Using Springshare’s LibCal for Student Engagement in Online Classes

Poster Description: Learn how using Springshare’s product LibCal can create a Research Consultation Form (RCF) that synchronizes with the librarians’ availability and allows students to easily book appointments. The form is embedded into the online courses, and the librarian and instructor collaborate to require students to use the RCF throughout the research process.

Poster: Click here to view Google slides.

Presenter Names: Nicholas A. Casas, Indiana University Northwest and Scott Hudnall, Indiana University Northwest

Presenter Bios: Nicholas “Nico” Alonzo Casas is Assistant Librarian for Teaching & Learning at Indiana University Northwest. His duties include implementing information literacy within the campus curriculum and coordinating instruction sessions. His research interests include information/media/digital literacy and misinformation. Email:

Scott Hudnall is Assistant Librarian, Coordinator of Reference Services & Emerging Technologies at Indiana University Northwest. His duties focus on coordinating Reference services and investigating emerging technologies for potential library use. His recent interests include animated GIFs and interactive training.

8 replies on “Using Springshare’s LibCal for Student Engagement in Online Classes”

Thank you for your presentation! Can you outline the tools you used to measure success? Did students indicate their feelings of relief via surveys? How did the professor come to the conclusion that the sources found were better than previous classes?

Thank you so much, Trina! We are going to send Qualtrics surveys out to these students next week, is which Finals Week and when their papers are due. We are going to ask them about if LibCal worked for them, if they found researching easier with a librarian, and some logistical questions about Canvas.

It’s funny that you mention the professor – he actually reached out to me last week and he says he’s noticed a huge different. He told me that thanks to my help and using LibCal for appointments, he’s noticed their topics were more thought-out. Also, 3 of the students were accepted into the university’s competitive COAS (College of Arts & Sciences) Student Research Conference! So that’s a huge success story.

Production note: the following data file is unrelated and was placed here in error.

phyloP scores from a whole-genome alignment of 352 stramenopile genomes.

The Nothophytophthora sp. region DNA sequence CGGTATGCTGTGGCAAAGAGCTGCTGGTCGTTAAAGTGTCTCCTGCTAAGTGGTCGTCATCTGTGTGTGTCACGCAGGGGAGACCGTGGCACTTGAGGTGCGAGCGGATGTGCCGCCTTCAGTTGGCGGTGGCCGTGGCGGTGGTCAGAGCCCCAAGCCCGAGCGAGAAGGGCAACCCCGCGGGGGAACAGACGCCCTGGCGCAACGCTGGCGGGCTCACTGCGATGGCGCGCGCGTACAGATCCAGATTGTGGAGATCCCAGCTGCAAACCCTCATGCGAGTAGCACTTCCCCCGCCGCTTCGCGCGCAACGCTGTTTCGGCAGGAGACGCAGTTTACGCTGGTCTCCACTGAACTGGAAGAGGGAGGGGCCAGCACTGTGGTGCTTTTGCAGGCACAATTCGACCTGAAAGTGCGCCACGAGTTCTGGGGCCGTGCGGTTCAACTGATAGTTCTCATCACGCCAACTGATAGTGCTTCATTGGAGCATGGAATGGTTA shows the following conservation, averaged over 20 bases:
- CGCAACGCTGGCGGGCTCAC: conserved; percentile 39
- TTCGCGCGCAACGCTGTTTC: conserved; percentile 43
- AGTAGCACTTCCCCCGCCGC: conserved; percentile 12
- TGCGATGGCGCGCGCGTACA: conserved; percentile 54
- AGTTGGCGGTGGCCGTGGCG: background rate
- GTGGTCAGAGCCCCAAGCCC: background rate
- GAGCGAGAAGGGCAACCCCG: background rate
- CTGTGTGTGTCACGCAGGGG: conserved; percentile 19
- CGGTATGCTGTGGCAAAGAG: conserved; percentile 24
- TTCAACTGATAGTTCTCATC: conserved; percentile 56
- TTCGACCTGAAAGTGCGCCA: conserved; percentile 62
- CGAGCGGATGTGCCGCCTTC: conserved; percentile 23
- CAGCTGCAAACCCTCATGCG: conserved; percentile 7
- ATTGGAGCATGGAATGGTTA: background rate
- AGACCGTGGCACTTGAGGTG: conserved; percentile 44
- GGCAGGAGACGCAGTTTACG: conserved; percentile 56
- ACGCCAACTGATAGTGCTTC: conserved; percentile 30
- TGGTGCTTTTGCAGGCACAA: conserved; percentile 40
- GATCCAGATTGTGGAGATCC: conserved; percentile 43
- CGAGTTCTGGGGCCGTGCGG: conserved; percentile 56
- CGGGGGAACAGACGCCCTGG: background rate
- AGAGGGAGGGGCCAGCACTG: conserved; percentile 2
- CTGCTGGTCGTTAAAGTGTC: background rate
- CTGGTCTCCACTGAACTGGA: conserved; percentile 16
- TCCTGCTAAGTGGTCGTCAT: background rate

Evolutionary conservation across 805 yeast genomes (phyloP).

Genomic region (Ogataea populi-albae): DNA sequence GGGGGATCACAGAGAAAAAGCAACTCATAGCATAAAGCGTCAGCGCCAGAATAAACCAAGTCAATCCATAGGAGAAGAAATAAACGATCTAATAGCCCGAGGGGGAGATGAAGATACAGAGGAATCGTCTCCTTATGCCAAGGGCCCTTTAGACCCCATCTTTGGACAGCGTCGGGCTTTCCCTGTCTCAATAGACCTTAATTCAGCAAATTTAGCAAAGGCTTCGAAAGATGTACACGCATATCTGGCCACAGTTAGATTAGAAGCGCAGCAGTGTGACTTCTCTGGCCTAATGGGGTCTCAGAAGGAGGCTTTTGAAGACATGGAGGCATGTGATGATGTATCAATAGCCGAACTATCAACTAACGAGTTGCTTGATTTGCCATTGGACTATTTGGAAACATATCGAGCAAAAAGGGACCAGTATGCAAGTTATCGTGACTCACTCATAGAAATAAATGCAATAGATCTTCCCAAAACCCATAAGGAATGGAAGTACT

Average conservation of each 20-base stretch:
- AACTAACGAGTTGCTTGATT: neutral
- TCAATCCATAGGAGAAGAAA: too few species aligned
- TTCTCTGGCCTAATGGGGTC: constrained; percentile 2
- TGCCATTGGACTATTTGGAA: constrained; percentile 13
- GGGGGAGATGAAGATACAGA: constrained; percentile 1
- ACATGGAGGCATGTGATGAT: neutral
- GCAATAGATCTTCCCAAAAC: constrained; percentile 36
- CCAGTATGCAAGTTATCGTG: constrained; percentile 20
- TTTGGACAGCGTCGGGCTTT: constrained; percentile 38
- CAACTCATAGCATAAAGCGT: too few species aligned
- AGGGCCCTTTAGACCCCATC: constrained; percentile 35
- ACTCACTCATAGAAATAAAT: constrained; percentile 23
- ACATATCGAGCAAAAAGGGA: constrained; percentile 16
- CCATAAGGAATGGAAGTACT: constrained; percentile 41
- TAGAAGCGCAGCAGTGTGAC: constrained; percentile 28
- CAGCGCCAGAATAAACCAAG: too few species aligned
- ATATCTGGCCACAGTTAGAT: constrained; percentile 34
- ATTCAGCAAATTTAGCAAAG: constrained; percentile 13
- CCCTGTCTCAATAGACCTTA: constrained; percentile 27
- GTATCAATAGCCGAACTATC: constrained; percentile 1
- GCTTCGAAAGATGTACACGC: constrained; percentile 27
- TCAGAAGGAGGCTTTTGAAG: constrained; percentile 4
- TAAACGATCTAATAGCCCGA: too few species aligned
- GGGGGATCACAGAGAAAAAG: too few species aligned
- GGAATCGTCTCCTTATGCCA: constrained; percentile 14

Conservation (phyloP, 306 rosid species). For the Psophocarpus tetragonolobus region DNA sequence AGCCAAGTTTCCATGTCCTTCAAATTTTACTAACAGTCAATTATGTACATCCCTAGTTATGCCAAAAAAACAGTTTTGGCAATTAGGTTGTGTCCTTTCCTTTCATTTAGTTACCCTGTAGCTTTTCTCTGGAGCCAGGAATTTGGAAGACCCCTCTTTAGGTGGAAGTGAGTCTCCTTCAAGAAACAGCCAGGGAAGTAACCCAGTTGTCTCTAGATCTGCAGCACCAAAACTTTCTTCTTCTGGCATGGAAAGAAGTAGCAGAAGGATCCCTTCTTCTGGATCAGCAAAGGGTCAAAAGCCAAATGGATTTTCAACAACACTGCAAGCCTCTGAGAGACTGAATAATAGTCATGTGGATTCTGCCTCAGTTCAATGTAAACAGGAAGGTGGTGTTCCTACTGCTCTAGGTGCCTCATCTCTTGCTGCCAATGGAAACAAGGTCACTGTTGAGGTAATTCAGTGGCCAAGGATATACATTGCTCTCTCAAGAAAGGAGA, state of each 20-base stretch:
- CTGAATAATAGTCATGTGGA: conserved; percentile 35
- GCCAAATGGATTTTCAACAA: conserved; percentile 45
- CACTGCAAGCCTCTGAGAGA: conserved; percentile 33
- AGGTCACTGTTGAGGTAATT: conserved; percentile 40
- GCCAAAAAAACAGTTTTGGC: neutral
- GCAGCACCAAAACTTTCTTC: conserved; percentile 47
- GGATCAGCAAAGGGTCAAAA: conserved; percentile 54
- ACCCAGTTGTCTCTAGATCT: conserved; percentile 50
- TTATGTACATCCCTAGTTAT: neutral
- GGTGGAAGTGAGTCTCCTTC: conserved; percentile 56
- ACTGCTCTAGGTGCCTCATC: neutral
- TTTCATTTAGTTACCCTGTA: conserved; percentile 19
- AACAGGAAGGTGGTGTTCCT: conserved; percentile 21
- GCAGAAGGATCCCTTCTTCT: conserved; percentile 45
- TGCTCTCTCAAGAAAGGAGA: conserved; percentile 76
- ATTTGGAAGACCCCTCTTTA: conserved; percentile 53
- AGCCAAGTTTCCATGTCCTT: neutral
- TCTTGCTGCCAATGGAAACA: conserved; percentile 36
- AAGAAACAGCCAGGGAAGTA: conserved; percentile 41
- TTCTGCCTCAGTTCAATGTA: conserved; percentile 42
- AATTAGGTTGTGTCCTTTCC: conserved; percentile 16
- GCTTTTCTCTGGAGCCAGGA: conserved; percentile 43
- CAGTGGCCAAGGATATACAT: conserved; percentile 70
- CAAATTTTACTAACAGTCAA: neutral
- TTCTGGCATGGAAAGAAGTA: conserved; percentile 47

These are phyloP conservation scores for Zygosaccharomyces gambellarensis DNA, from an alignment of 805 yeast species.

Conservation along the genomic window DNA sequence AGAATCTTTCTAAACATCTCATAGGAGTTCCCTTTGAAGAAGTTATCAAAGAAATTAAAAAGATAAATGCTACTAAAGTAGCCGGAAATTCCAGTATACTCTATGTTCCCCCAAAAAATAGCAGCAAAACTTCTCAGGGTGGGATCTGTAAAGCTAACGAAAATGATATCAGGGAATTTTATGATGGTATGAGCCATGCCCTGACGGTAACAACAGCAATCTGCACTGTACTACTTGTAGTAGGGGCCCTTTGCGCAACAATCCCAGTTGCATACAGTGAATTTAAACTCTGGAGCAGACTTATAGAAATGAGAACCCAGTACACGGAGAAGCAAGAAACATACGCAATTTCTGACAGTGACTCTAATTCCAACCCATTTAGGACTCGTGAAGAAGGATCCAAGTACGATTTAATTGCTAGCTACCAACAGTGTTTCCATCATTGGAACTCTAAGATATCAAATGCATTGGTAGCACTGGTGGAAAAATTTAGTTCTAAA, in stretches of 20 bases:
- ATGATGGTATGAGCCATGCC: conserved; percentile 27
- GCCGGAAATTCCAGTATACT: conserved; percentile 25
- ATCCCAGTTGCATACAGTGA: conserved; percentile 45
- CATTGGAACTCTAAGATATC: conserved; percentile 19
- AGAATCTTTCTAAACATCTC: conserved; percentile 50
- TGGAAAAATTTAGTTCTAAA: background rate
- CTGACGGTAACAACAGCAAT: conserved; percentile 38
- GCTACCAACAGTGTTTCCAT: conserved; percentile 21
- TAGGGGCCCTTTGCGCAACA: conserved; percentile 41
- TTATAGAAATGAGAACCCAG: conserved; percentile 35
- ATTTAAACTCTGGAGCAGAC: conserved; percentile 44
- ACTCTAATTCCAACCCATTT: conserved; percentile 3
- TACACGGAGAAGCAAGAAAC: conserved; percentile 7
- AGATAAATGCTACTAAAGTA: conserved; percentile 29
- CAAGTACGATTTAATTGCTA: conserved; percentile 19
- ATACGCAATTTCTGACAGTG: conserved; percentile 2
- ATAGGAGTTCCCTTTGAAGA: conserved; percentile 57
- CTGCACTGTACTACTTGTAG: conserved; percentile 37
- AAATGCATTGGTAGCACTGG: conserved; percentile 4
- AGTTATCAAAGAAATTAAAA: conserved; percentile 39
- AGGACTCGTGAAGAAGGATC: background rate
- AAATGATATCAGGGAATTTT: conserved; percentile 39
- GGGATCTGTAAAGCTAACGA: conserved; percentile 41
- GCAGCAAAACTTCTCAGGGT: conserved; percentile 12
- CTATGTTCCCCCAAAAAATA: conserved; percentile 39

Thanks for sharing about LibCal. It is helpful to see a bit of what it can do (since we don’t subscribe to LibCal, but have LibGuides and LibWizard). We use Calendly with our Outlook calendars for research consultation appointments. It seems to work pretty well for us (especially since there are only 2 librarians). What recommendations would you have for librarians at smaller institutions and what they could do with LibCal?

Thanks for your question, Bree! I’m not too familiar with Calendly, but if it’s working for your library, I would continue using it. For us, since we are also a smaller institution, cost was a consideration using LibCal. In the Springshare family, we can afford LibGuides and LibCal, but it’s harder adding LibWizard to it.

We are exploring LibCal for study room and equipment management too. Students can use it to book study rooms online and check out equipment.

Thanks for this presentation! Great reminder that convenience is key in getting student buy in–here the ability to send an email through the LMS with a link to libcal.

Great to see something like this in action. I do use LibCal and I have posted information in Canvas with links to my calendar. This quarter in one hybrid course, there were points associated with a librarian visit in the research assignment. Less then half the students opted for a librarian meeting, which is unfortunate. Your presentation provided the idea of a series, like you described, with an introductory One-Shot followed by two librarian meetings at different stages in the research paper. Thanks for the presentation!

For some reason, the points system hasn’t worked well for me either. If it’s spelled out in the instructor’s syllabus that students must attend or they have points deducted, then they will go. The key is to make it convenient on the students’ schedules, even if it means after working hours. It’ll require collaboration with the instructor since they need to spell it out on their syllabus. Thanks for reading!

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